Australian startup GetSwift is now facing a third lawsuit over alleged deceptive conduct toward investors who purchased shares in the company throughout 2017.
Law firm Phi Finney McDonald filed a class action against the SaaS logistics company late last week, making the allegation that GetSwift contravened its continuous disclosure obligations by failing to disclose to the market the termination of certain contracts, and that its conduct caused its share price to trade higher than the price “that would have prevailed in a properly informed market”.
The law firm argues investors that acquired shares between 24 February 2017 and 19 January 2018 suffered a loss by acquiring shares at an inflated price.
The class action follows two previously launched class actions related to the same issues. In March the startup confirmed law firm Corrs Chambers Westgarth had launched legal action against it. That class action will be led by litigation financier Vannin Capital.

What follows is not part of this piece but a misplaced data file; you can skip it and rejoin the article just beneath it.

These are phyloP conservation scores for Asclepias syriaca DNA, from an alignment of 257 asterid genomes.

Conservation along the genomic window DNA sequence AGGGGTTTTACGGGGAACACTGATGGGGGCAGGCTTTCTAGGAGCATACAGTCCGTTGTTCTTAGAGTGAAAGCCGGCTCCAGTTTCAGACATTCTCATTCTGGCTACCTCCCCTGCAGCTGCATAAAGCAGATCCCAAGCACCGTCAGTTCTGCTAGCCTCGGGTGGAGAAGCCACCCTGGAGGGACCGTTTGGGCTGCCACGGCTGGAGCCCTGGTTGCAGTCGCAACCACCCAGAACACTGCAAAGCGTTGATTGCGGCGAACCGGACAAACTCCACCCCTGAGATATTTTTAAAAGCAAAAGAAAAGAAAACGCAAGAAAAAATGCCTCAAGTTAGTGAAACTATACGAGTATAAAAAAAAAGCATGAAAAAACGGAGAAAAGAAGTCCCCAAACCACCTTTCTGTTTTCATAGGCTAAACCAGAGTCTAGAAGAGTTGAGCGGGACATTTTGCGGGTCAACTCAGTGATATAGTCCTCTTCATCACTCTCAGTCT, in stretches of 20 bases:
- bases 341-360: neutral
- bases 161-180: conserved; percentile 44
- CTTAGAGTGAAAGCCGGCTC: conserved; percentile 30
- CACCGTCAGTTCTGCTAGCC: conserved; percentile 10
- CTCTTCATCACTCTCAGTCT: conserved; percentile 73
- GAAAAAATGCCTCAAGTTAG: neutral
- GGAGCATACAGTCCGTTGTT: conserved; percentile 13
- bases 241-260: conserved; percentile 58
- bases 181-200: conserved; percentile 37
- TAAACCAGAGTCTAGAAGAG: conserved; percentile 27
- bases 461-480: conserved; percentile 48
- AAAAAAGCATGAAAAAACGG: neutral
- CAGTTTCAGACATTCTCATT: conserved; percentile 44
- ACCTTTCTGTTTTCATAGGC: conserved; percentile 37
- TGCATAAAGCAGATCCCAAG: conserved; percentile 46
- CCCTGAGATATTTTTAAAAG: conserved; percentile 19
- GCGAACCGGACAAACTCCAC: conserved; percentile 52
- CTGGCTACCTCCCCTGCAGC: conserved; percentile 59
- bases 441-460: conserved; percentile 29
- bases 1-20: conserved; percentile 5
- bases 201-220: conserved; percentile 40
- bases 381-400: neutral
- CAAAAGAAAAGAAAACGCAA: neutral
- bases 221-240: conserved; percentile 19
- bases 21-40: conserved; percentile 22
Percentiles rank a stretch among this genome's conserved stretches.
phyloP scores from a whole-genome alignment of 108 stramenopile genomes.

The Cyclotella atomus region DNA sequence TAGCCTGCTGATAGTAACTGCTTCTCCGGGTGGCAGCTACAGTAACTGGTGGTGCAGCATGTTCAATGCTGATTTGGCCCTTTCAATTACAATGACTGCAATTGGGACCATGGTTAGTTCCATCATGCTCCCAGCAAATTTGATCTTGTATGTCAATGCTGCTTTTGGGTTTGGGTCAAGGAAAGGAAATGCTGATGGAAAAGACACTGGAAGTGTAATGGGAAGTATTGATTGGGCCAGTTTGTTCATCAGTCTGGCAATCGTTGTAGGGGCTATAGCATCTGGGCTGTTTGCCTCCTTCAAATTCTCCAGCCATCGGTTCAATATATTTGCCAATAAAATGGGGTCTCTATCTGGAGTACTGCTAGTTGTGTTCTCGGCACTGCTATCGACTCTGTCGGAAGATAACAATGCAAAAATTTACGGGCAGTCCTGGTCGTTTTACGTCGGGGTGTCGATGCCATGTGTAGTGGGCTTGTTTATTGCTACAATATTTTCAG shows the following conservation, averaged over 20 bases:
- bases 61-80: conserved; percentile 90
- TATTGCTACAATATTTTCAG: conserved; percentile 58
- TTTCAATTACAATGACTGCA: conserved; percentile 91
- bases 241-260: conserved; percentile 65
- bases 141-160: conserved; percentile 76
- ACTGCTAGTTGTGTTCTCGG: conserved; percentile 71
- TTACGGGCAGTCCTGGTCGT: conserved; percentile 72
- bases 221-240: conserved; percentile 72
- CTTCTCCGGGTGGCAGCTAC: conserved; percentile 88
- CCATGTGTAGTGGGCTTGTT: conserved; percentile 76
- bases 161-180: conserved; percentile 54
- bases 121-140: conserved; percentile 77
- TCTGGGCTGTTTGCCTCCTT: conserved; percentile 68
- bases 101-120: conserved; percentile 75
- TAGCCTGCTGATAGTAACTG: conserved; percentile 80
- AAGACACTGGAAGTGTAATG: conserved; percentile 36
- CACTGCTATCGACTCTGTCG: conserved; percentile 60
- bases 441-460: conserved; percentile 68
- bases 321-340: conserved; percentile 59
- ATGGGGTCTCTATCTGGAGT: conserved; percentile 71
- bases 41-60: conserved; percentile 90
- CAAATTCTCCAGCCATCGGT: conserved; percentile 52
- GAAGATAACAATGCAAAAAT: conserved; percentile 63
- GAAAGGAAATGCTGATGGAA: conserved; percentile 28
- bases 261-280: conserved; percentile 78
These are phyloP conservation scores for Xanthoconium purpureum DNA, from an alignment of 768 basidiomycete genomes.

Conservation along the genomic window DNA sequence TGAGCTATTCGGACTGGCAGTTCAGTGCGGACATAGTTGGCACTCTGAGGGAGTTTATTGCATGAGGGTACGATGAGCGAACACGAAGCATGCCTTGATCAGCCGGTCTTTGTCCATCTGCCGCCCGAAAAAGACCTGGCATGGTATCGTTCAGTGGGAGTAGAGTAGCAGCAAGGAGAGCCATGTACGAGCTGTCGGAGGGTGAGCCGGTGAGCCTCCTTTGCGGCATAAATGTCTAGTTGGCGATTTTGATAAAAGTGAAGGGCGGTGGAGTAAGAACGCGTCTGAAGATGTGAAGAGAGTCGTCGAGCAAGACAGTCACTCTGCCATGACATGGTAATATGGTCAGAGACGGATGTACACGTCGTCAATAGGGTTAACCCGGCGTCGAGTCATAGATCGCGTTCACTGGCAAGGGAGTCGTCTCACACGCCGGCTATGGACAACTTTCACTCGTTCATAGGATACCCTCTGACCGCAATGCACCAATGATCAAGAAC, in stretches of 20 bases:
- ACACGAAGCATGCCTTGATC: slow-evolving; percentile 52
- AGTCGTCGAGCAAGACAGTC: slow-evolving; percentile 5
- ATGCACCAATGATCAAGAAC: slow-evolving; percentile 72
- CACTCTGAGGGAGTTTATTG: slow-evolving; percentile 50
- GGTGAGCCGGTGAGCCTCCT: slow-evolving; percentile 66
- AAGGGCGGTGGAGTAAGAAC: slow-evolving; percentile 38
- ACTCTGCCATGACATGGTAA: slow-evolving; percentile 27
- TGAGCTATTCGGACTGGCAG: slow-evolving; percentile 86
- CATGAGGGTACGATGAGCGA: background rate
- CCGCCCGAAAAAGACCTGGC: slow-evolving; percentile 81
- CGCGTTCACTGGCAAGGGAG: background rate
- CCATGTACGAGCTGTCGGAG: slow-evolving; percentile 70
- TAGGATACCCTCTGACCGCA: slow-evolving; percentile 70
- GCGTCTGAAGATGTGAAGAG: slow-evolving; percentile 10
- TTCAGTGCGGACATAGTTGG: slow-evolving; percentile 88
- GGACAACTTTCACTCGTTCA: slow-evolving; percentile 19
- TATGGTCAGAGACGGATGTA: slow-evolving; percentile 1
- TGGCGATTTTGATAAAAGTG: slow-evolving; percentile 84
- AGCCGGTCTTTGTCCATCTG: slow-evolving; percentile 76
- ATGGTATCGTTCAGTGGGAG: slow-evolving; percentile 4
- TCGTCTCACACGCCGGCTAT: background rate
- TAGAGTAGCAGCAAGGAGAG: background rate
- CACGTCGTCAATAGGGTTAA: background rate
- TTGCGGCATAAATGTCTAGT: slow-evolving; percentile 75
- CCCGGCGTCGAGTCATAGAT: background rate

In February a class action was launched against GetSwift by Squire Patton Boggs in the Federal Court of NSW, which claimed GetSwift made announcements exaggerating the revenue potential of contracts with FruitBox, Fantastic Furniture and the Commonwealth Bank when the contracts were not firmly established.
An article in January in the Australian Financial Review reported that a number of GetSwift customers announced as multi-year agreements, including Fantastic Furniture and FruitBox, never went past the pilot stage.
Earlier this week, the AFR reported that the Federal Court’s Justice Michael Lee, during a case management hearing last week, said GetSwift should face only once class action. A hearing to determine which of the earlier filed class actions should proceed is in progress.
In a letter to shareholders this morning, GetSwift acknowledged the class action being served against it by Phi Finney McDonald, in addition to the two other class actions, and that it would vigorously defend any class action.